1. Do merger of equals usually have premiums paid close to zero? 2. Page 41, to calculate Unlevered Free Cash Flow, it is used net capital expenditure, but to calculate Unlevered Free Cash Flow in the Hilb, Rogal & Hamilton case, it is used capital expenditure instead. Why? 3. When do you use... Read More
Corporate Valuation Methodologies: capital lease
Hi About the capital lease, the instructor mentioned in the lecture, his view of capital lease is not very positive, it shows more debt, less efficient for the asset turnover ratios, however, capitalized also means future depreciation, you can get the tax deduction for the capital lease, perhaps ... Read More
Hi About the capital lease, the instructor mentioned in the lecture, his view of capital lease is not very positive, it shows more debt, less efficient for the asset turnover ratios, however, capitalized also means future depreciation, you can get the tax deduction for the capital lease, perhaps ... Read More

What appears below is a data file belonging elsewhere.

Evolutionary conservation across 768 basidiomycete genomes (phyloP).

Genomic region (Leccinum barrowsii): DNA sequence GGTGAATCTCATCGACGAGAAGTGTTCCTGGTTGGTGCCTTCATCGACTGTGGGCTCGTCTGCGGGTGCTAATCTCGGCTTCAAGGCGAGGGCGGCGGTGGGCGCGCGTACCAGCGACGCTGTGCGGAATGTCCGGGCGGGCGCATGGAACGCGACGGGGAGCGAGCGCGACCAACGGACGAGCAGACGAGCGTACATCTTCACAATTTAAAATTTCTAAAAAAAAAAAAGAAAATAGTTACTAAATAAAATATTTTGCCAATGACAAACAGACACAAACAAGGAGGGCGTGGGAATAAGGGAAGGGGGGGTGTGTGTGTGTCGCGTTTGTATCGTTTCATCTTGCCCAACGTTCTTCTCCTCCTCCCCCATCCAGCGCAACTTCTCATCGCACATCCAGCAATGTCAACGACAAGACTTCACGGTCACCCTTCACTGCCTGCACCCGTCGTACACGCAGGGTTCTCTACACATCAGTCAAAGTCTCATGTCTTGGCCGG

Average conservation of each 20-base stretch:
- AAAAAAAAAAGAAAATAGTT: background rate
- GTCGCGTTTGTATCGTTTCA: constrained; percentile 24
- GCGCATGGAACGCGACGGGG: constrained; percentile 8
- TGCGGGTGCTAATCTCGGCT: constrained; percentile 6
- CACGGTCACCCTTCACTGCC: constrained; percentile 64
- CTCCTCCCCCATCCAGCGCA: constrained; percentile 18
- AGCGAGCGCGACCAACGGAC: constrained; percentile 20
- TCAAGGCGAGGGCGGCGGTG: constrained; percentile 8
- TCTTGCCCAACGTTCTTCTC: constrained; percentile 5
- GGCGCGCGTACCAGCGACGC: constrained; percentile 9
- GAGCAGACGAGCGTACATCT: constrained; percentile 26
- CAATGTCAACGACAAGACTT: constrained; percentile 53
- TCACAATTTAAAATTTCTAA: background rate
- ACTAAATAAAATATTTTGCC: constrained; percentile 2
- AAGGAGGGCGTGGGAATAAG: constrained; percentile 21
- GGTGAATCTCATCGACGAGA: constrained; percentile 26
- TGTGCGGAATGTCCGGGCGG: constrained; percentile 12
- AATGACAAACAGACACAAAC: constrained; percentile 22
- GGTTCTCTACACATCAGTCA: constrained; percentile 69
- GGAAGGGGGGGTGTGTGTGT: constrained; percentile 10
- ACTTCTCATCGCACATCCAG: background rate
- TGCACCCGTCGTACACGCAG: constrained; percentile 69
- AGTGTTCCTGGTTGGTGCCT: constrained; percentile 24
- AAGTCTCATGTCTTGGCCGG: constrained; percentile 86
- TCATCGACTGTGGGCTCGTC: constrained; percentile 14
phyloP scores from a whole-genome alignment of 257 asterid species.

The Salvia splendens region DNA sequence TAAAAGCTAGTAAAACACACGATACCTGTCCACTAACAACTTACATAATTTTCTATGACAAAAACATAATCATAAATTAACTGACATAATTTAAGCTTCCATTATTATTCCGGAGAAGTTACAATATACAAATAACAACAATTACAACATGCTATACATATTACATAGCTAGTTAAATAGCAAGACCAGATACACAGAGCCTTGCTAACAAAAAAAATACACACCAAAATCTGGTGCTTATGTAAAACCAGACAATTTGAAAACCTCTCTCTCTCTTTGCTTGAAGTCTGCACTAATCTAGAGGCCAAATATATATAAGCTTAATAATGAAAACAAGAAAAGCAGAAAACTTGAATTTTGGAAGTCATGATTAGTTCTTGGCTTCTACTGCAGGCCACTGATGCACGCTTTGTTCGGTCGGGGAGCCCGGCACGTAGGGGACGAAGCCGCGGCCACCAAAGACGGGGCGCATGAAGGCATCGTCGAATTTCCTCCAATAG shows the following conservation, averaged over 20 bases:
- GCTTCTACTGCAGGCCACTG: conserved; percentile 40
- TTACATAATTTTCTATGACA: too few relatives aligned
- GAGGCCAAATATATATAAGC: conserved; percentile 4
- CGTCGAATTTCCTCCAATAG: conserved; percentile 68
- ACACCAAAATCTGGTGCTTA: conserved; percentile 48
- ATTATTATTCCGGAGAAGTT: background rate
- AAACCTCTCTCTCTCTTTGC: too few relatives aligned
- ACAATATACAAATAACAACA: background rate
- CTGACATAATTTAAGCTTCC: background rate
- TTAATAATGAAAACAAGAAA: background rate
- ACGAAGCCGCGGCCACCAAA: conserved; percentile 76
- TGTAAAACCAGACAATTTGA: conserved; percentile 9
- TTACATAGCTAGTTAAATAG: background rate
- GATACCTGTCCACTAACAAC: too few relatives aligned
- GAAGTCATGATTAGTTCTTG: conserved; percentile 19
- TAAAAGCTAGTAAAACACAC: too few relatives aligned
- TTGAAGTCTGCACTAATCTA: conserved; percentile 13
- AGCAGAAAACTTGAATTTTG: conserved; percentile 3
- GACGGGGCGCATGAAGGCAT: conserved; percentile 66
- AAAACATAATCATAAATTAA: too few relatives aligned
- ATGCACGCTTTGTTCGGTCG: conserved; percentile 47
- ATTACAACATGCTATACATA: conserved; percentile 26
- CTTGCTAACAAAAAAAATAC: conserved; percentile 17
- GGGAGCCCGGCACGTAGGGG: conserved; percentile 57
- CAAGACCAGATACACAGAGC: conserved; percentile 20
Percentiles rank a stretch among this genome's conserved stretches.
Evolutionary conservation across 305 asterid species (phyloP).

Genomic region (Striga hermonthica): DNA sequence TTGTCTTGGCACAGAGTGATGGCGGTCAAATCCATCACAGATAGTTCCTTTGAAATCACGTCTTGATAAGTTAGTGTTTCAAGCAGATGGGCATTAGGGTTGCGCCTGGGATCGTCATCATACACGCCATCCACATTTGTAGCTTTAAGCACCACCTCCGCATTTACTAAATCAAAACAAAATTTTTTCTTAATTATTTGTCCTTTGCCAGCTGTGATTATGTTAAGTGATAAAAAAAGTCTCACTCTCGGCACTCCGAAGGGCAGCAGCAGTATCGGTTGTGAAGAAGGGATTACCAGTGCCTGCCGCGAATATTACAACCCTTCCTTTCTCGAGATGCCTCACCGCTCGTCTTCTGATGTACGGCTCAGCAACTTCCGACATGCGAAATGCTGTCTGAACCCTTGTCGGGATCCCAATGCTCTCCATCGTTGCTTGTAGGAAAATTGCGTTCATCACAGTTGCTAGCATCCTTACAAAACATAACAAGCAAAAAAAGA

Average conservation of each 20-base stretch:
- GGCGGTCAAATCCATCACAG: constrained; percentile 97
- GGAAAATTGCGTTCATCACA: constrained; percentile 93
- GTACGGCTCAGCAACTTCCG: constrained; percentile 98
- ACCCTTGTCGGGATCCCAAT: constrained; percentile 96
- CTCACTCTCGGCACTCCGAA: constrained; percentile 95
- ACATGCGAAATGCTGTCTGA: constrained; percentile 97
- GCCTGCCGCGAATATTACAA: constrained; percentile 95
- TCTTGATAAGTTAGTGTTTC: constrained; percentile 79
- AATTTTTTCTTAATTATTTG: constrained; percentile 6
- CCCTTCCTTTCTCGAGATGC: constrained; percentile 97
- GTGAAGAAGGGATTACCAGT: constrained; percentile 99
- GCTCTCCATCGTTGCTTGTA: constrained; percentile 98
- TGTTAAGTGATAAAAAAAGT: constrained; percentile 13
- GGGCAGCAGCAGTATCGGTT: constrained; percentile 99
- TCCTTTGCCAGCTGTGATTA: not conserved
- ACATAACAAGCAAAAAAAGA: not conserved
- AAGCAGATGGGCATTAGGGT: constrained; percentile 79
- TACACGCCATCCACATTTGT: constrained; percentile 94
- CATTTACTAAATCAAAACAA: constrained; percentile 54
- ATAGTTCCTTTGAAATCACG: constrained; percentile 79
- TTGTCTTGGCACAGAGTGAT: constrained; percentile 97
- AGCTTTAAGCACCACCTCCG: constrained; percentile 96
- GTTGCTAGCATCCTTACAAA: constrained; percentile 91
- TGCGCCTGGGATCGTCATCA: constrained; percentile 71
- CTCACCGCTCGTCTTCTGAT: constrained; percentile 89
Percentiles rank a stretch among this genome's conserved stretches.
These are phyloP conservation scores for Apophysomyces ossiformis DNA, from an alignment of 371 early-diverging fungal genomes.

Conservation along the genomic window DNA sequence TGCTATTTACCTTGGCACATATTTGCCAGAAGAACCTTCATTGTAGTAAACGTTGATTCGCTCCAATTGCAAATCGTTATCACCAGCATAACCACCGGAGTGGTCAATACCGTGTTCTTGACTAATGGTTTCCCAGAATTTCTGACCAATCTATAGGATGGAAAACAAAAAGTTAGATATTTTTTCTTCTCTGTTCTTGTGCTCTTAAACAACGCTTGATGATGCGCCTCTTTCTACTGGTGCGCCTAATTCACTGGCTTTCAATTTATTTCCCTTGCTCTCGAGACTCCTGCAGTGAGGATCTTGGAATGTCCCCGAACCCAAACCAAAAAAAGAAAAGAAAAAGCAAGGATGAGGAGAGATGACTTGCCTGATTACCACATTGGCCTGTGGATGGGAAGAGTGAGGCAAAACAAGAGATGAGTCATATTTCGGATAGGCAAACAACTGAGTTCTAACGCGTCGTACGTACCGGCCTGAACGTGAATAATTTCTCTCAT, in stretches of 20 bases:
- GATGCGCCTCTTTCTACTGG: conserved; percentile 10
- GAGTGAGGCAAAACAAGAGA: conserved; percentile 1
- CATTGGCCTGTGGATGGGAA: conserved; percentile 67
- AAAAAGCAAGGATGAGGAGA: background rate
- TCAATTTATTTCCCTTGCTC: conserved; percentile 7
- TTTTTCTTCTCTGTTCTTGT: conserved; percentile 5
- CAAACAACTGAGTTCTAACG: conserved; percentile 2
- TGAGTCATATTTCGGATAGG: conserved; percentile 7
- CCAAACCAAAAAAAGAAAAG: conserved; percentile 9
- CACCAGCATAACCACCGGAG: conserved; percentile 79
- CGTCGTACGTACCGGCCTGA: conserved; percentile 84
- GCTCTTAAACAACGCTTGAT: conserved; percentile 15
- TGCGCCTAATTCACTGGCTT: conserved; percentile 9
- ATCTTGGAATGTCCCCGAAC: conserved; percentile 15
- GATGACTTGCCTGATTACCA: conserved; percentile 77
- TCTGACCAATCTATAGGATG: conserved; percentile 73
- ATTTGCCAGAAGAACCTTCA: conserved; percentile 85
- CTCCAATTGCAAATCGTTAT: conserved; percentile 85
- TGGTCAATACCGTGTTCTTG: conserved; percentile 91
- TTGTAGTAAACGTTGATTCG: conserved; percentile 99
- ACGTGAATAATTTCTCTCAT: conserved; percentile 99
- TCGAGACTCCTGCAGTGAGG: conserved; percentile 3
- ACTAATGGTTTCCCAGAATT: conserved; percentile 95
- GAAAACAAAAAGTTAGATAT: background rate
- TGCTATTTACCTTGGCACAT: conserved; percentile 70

Corporate Valuation: Diluted Shares Outstanding
Hi, in slides 41 and 46, the numbers of diluted shares outstading used to calculate implied calues per share keep changing? how did you determine the number of shares outstanding? Thanks, Victor
Hi, in slides 41 and 46, the numbers of diluted shares outstading used to calculate implied calues per share keep changing? how did you determine the number of shares outstanding? Thanks, Victor
Corporate Valuation: DCF valuation
Just a quick question,, is it fair to conclude that the DCF Valuation is the most important method and the most popular one used by firms? At least, as a Beginning point to the valuation process? Thanks, Noor
Just a quick question,, is it fair to conclude that the DCF Valuation is the most important method and the most popular one used by firms? At least, as a Beginning point to the valuation process? Thanks, Noor